Even if Congress doesn't act, the states can be the proper forum for solving treaty disputes. They can allow for review and reconsideration based on the Vienna Convention claims. If, though, the executive disagrees about the meaning of the treaty, we don't know what happens.
Question I: By St. Thomas More (This would have been your humble blogger's question)
What is the limit of our ability to cede interpretations to international courts? Is the Bill of Rights a check?
Congress has enacted implementing legislation for several international adjudication systems (like WTO), where Congress says the international adjudication is not self executing. The Senate here made a conscious choice to the contrary. They didn't reserve any power to decide otherwise.
Ceding interpretation to international treaties is inherent in the nature of international agreements. The uniformity itself is a virtue.
Two pronged question. I would rather this not happen. I hate two pronged questions, because they are really two questions. Let's skip this one.
General question on the bricker amendment. Isnt the bias that all treaties are self executing, if Senators felt like they needed an amendment to make all treaties non self executing?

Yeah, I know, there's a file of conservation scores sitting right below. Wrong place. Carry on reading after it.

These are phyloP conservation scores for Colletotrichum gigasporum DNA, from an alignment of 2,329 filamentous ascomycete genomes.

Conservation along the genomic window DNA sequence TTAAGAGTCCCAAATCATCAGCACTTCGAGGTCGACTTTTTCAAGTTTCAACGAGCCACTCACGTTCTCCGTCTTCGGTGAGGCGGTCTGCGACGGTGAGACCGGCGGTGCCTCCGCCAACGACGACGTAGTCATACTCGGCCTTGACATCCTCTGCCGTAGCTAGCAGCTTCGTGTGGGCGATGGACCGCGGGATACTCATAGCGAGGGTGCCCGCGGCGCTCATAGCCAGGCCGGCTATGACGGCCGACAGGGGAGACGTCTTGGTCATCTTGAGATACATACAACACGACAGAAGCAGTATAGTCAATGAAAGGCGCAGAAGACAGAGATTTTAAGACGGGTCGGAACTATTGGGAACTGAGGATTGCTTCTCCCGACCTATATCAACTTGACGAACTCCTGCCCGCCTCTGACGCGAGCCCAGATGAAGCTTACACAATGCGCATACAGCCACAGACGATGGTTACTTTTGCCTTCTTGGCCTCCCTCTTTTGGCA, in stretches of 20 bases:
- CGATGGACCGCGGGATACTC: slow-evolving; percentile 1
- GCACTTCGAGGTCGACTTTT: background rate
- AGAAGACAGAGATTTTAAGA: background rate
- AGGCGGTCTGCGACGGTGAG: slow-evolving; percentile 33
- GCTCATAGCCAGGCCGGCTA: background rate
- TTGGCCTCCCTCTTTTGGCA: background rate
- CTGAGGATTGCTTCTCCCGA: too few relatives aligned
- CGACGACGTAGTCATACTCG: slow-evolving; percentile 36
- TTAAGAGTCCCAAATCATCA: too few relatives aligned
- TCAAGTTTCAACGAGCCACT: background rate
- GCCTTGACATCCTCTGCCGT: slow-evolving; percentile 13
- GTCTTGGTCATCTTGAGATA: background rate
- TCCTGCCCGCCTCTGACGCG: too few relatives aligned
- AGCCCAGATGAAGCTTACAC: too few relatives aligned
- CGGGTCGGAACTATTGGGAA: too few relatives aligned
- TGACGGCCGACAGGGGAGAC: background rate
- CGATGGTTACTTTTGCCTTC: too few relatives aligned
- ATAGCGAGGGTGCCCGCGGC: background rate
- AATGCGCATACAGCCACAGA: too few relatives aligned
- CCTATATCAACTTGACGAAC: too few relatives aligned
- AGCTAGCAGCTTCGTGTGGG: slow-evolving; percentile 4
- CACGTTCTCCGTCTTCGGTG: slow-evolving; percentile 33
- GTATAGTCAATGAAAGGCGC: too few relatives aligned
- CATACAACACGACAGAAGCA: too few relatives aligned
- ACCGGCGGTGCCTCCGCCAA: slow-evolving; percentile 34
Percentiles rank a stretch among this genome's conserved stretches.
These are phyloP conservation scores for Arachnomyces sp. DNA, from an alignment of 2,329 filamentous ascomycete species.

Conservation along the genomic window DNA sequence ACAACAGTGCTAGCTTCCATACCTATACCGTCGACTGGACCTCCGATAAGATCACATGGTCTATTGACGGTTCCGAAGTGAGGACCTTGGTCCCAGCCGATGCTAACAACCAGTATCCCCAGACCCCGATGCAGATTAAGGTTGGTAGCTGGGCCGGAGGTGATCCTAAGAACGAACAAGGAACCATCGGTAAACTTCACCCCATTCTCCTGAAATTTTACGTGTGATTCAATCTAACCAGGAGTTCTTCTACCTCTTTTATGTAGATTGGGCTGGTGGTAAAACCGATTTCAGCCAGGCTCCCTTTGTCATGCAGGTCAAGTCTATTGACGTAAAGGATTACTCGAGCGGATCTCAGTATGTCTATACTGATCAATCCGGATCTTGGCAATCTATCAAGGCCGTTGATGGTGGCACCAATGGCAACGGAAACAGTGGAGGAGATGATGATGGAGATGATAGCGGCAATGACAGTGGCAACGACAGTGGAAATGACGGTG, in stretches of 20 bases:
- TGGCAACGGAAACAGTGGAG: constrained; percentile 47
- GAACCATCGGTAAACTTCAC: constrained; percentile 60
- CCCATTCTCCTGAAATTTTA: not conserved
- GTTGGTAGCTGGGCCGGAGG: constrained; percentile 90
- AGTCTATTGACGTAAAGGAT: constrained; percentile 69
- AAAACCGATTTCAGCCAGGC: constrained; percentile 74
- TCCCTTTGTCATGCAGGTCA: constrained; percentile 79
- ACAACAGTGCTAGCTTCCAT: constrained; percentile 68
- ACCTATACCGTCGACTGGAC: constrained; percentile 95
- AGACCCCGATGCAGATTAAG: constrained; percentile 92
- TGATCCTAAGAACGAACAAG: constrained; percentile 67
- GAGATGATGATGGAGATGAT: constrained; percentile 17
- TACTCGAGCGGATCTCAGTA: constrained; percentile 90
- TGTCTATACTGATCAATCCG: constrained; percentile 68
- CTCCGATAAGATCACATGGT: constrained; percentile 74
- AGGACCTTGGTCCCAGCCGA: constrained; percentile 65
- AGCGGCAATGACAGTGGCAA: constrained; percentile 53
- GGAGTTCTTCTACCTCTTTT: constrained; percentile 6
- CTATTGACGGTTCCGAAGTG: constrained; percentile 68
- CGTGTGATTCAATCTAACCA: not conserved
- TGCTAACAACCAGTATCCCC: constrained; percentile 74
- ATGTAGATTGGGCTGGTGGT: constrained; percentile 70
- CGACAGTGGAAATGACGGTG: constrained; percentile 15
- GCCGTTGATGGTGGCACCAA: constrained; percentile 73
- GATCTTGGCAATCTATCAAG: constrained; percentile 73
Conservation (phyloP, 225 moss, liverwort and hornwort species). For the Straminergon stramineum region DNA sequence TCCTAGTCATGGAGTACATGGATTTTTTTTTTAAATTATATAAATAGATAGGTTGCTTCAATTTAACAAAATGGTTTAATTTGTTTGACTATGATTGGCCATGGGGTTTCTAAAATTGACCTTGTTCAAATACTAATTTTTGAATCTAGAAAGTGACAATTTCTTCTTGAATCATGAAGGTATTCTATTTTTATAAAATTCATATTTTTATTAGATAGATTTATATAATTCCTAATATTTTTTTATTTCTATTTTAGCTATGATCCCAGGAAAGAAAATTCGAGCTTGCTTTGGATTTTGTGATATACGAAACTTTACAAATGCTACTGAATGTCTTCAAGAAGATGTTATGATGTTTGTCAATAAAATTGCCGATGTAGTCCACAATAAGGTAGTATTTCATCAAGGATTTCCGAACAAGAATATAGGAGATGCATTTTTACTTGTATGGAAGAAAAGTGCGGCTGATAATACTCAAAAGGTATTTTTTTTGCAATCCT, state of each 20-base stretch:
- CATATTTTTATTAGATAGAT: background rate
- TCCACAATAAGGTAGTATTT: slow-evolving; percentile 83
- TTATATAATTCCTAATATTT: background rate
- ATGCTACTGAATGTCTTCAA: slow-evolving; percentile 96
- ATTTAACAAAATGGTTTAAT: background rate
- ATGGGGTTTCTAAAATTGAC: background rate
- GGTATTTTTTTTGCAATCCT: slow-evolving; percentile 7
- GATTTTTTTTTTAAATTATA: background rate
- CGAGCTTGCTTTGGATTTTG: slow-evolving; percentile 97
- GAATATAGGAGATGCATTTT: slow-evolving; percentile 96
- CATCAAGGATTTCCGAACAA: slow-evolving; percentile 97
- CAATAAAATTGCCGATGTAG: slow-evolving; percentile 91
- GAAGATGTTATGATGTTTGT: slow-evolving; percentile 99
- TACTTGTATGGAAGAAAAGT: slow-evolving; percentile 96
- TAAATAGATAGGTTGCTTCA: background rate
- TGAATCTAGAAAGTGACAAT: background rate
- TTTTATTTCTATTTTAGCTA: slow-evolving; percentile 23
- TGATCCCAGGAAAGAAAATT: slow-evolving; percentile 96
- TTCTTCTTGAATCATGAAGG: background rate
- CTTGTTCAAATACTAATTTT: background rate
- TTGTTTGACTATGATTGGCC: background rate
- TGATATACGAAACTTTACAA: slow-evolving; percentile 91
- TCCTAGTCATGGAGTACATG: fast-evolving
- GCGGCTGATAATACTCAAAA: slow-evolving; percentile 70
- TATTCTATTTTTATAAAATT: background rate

Most treaties do not have clauses on self execution, which does not resolve the question of whether a treaty is self executing. It has never been thought that ICJ decisions by their own force can be directly enforced in the US courts. This is not because we want to reject the ICJ's decisions. We might want to amend statutes, which the courts cant do.
Usually, international judgments are complied with. Some states do treat them as directly operative.
Question from the Moderator:
Is there no limit substantive limit on reviewability by Article III courts when there is delegation internationally? When there is delegation domestically, there is at least some review (even if it as light as Chevron deference). Does Damrosch think even this doesn't exist in the international context?